Why You Need To Hit Your Prospects Where It Hurts Right Now

The other night an entrepreneurial friend was drunkenly extolling the virtues of his latest scheme. A kind of mini-survival kit with several unique twists. This product would potentially help hundreds of stranded drivers every year. His problem was while most people saw the sense of it, nobody was interested in developing it with him. He couldn’t get his business idea off the ground.

We all know that feeling. Lots of nods and general agreement but no action.

Your reader really should read your advice but many won’t. Some products fail even though millions of people need them right now. There are services that are essential and executed brilliantly but nobody signs up.

Most people would agree a pension is a good idea, and the earlier you sign up the more beneficial it will work out. So why am I sitting here, knowing this, in my thirties, with no pension plan?

Any computer technician could tell you of a time they have deleted important data only to find they lacked a sufficient disaster recovery plan. On the other hand, any computer technician could advise you on your own disaster recovery plan.

What is at work here?

I will give you a clue. I’m in my thirties, not my sixties. The people my friend spoke to are sitting in cozy offices, not freezing in their broken-down cars on a sub-zero highway. Our technical friends will get around to bringing the backup procedures up to date … eventually.

It all adds up to prospect procrastination.

The “yes, yes, but not now” factor. Retail salespeople recognize this; “we’ll think about it”.

Don’t be misled though; the problem is not with your prospect but with your copy. Your offer is not compelling enough because it is not hitting the right spot. Where it hurts. Most. Right now.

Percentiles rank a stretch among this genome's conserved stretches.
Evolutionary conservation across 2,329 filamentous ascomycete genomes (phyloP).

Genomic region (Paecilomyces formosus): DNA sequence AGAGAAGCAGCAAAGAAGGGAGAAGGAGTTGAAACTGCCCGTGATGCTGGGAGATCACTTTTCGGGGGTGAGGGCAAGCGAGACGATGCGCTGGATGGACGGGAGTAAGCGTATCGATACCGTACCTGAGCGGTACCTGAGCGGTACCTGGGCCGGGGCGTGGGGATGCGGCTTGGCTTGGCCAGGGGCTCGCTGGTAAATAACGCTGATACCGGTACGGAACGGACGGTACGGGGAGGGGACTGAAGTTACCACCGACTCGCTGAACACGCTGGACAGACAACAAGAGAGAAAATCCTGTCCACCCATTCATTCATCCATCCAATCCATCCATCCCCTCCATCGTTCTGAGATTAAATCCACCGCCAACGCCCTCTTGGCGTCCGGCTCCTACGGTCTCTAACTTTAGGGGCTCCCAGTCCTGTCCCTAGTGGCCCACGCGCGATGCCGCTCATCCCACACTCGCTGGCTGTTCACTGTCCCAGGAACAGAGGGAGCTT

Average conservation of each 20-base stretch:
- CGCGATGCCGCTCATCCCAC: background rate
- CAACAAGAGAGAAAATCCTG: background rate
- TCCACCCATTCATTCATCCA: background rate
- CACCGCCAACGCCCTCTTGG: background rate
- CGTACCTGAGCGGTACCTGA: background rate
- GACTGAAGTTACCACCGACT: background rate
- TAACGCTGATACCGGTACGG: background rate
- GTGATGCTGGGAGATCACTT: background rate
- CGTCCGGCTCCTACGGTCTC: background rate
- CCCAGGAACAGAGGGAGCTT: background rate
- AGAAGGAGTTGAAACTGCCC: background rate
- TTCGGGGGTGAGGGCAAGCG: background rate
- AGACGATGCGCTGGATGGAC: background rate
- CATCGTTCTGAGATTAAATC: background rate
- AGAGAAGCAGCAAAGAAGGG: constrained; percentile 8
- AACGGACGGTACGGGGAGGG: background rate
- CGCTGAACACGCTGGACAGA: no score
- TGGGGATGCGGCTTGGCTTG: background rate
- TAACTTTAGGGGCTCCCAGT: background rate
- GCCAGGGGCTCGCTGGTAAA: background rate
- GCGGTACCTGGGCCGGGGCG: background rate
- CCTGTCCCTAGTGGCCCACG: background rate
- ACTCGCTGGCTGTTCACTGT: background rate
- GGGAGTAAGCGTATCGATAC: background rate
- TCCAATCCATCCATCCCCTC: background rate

So, what is the solution?

You have two choices:

  1. Address a more pressing need – by far the easiest choice but not one that is always available to you. Where are they hurting right now, what is their pressing need? Rather than target computer technicians who have no backup solution you could aim your article at people dissatisfied with their existing solution by emphasizing how your advice saves time and effort by automating laborious manual tasks.
  2. Try to bring their potential future pain into the here and now – harder than it sounds but doable with some creativity. The usual tactic with insurance and pensions is to shift the benefit to your spouse and offspring. Picturing your loved-ones suffering causes far more emotional motivation than when aimed at yourself.

There is no avoiding this psychological issue. It is no use keeping your strategy and throwing more time, money and effort at it. You can’t change peoples priorities.

Rather than try ever more forcefully to push what you have to offer you have to truly address the wants, needs and desires of your target audience. The only alternative is failure.

Read more from Chris Garrett at his blog chrisg.com.

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Comments

  1. Excellent analysis that kicks my butt into thinking of this issue as an “in a nutshell” one. Maybe my potential customers need a way to fulfill an immediate need to see something beautiful – hopefully a piece of my art – in front of them.
    Should I highlight that I put art on mousepads as well as frame it for walls? I’m not sure but I’ll sure be thinking about it.

  2. I agree with the post, but I would add a couple things.

    When I launched my first business, a contractor research company, at a local trade show- I was shocked byt the responses I got.

    Most people couldn’t see the need for a service like that- after all, they could do it themselves, they wanted to save a buck on the lowest, unlicensed bid, etc.

    The people who did get my business were those who had horror stories to tell. They had hired someone who ripped them off, did a terrible job, etc.

    These people who had suffered became my evangelists. One happened to be a local celebrity (whose mom had been scammed by contractors). She became my tipping point, having us on the radio and writing a couple articles about us in the AZ Republic.

    I orginally had not wanted to use horror stories to sell my service, because I thought logic was enough- I was wrong.

    Use your evangelists and if necessary, use horror stories to reach your audience!